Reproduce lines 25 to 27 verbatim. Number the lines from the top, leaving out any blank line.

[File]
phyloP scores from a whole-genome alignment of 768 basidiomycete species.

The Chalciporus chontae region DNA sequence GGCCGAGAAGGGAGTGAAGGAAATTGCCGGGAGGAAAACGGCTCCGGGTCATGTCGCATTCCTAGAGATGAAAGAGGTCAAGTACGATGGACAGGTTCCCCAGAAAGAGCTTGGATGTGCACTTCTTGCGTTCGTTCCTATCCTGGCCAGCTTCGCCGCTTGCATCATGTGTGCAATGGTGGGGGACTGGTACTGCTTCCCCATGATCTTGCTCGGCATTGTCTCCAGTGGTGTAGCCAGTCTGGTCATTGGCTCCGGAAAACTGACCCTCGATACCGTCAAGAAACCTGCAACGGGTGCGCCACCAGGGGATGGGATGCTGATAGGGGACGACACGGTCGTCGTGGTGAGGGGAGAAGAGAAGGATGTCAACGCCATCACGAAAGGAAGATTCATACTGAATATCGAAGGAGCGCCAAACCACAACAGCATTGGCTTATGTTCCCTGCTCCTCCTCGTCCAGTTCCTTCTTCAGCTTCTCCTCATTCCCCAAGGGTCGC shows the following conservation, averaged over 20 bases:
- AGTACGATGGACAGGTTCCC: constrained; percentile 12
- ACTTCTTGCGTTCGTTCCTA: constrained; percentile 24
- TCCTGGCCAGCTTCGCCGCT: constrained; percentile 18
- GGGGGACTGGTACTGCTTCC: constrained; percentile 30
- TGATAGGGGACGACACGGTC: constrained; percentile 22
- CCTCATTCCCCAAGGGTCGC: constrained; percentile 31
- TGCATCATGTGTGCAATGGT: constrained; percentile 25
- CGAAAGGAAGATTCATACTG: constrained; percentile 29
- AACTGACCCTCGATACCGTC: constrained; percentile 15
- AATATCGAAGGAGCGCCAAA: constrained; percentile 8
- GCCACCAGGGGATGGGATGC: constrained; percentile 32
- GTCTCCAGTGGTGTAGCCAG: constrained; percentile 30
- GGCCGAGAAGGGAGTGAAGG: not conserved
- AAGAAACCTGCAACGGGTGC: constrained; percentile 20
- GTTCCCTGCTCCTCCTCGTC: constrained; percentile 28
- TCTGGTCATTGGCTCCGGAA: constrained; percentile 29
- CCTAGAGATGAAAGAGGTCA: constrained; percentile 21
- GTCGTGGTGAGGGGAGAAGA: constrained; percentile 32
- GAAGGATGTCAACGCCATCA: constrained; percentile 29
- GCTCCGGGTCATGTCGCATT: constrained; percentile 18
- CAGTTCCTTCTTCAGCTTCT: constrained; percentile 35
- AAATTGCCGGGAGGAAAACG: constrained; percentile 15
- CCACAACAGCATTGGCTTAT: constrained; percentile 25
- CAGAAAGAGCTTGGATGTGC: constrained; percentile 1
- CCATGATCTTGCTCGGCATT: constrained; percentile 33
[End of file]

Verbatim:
- CCACAACAGCATTGGCTTAT: constrained; percentile 25
- CAGAAAGAGCTTGGATGTGC: constrained; percentile 1
- CCATGATCTTGCTCGGCATT: constrained; percentile 33